Influenza Preparedness in Nebraska Assisted Living Facilities

Section of Infectious Diseases, Department of Internal Medicine, University of Nebraska Medical Center, Omaha, Nebraska 68198-5400, USA.
Biosecurity and bioterrorism: biodefense strategy, practice, and science (Impact Factor: 1.64). 12/2009; 7(4):429-32. DOI: 10.1089/bsp.2009.0042
Source: PubMed


We conducted an electronic survey to determine the state of planning for pandemic influenza in assisted living facilities. A survey instrument was designed with input from a number of experts and sent out to 275 Nebraska assisted living facilities; responses were received from 137. The survey covered approximately 20 areas related to preparedness. About one-third of assisted living facilities had a pandemic influenza plan; 45% had started stockpiling, and 55% expected significant staff shortages in a pandemic. Only 5% were willing to discharge current patients to make room for overflow hospital patients. Assisted living facilities have started pandemic influenza planning, but additional work needs to be done. These facilities are unlikely to be able to assist with hospital patient overflow in a pandemic.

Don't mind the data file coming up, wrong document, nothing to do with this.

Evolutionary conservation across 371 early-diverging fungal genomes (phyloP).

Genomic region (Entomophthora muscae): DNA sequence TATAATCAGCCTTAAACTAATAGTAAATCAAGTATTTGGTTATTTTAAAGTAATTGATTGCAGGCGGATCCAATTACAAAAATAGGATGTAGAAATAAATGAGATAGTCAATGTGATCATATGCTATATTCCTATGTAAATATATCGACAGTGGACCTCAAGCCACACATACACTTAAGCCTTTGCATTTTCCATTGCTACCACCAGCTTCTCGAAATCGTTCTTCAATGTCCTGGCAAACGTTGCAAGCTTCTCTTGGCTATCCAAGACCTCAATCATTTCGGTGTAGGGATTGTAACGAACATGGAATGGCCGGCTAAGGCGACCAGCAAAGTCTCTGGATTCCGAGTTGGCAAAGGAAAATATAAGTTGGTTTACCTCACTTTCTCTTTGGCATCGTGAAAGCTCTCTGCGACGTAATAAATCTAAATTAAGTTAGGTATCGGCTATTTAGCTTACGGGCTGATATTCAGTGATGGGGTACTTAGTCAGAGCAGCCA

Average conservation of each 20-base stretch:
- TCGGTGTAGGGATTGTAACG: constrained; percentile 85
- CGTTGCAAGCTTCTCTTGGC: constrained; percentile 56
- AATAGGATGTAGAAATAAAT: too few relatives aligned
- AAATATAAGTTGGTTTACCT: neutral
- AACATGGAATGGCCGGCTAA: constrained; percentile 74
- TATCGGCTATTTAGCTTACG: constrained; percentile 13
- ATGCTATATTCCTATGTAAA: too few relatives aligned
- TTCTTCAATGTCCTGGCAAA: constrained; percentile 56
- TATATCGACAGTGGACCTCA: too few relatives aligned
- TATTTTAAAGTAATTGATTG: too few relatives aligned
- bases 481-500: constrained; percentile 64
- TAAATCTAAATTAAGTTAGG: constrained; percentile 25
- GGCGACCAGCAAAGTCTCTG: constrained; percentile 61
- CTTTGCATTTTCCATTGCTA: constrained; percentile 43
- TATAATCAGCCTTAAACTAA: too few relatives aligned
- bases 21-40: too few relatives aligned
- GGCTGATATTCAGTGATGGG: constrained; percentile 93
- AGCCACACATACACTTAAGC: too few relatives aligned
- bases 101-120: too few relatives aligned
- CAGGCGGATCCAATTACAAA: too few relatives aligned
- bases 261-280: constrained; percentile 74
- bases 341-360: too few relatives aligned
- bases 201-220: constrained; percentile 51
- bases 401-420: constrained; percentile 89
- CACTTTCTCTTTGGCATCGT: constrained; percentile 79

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    ABSTRACT: Objective: To develop a tool that assesses disaster-planning strategies used by Home Health Agencies (HHAs) throughout Nebraska. Methods: A survey of HHAs in Nebraska was created, distributed, and analyzed to assess and gain information about their written disaster plans. Part 1 of this 2-part survey identified agencies with written disaster plans and collected basic information about plan and structure. Part 2 identified detailed characteristics of the HHA and their pandemic influenza plans. Also, pandemic influenza preparedness of HHAs was assessed and compared to other health care institutions. Results: More than 90% of the HHAs that responded to the survey reported that they have written disaster plans; almost half of the plans address strategies for surge capacity. The majority of HHAs with plans also have disaster-specific plans for pandemic influenza preparedness. Our findings suggest that Nebraska HHAs have taken substantial steps toward preparedness, although individual plans may vary considerably. Conclusions: This survey provides a first step at evaluating HHA disaster preparedness plans. It also demonstrates that Nebraska HHAs have taken substantial steps toward being prepared, although individual plans vary widely. (Disaster Med Public Health Preparedness. 2013;0:1-9).
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